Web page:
IT sector

Tamil Nadu software professionals plan India’s first IT employees’ union as job scare worsens

However, many workers worry they will be seen as a nuisance to their employers if they join up.

With reports of layoffs in the information technology sector doing the rounds, a group of software professionals from Tamil Nadu said they were working to set up an employees’ union. If the proposal materialises, India will get its first IT employee’s union, NDTV reported on Wednesday.

P Parimala, who is leading the group, said around 100 people have already signed up as members. The name of the organisation is likely to be “Forum for IT Employees, Tamil Nadu” and it will lobby for women’s safety in offices and protection against unceremonious sackings, the news channel added.

The IT wing of New Democratic Labour Front, another union active in Tamil Nadu and Puducherry, is also trying to get workers to unite. “Even now, mobilising support in a big way in IT is difficult,” Kumar S, a member of NDLF-IT, told The Economic Times.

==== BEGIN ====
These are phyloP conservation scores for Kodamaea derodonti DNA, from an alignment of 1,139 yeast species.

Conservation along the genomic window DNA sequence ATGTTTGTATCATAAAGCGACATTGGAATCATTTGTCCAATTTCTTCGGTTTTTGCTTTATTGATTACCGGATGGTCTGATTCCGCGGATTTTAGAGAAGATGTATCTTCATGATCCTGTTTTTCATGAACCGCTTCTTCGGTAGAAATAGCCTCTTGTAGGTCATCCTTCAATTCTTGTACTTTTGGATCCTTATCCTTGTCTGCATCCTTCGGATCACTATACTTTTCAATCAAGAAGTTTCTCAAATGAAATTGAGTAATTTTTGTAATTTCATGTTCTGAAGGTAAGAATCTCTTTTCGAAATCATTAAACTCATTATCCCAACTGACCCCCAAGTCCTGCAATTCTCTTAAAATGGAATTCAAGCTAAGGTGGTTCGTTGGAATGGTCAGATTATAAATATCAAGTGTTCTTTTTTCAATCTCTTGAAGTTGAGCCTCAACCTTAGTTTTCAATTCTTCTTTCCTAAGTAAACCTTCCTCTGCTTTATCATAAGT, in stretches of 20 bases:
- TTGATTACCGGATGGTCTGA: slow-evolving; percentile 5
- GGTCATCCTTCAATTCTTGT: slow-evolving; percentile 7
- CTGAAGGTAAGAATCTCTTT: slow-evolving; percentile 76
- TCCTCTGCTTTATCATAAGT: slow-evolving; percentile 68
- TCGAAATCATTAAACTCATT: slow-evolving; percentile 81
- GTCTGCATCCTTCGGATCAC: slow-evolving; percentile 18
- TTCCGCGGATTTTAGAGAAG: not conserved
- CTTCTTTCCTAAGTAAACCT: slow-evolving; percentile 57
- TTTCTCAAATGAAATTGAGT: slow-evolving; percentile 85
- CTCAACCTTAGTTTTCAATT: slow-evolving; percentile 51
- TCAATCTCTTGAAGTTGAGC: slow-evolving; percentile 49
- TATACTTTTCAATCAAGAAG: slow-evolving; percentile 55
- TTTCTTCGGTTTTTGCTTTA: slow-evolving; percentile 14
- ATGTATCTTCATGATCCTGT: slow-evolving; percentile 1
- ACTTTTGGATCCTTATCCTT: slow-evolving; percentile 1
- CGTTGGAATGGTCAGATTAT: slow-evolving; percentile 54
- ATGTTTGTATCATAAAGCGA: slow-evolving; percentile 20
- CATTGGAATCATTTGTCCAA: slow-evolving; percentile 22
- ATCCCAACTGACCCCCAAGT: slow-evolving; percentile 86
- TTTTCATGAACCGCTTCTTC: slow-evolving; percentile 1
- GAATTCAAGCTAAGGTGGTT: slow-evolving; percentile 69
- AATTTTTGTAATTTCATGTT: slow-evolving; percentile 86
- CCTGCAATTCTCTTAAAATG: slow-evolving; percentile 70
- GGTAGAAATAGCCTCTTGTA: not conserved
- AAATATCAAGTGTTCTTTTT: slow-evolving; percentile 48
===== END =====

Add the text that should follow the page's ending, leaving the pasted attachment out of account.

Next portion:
The demand for an employees’ union, common in most fields of work, also faces a big challenge in the IT sector – perception. Many workers feel they will be regarded as “trouble-makers” and “trade unionists” by their employers if they become members of a union. Proving that their fears are not unfounded, Infosys co-founder Mohandas Pai told NDTV that “nobody will be interested in joining these unions” as “96% of business comes from outside India”.

While Tamil Nadu had allowed trade unions in the IT sector in 2016, its neighbour, Karnataka, does not do so yet. Increasing protectionism in the United States and rising automation of work have led to IT giants handing out pink slips to employees. One of the biggest employers in the sector, Infosys, has delayed hikes in its staffers’ remuneration amid speculation that it is planning to fire hundreds of employees. In a recent letter to the firm’s employees, Chief Operating Officer Pravin Rao said the compensation review for mid-level employees has been deferred until July and beyond to reduce costs and ensure payments.

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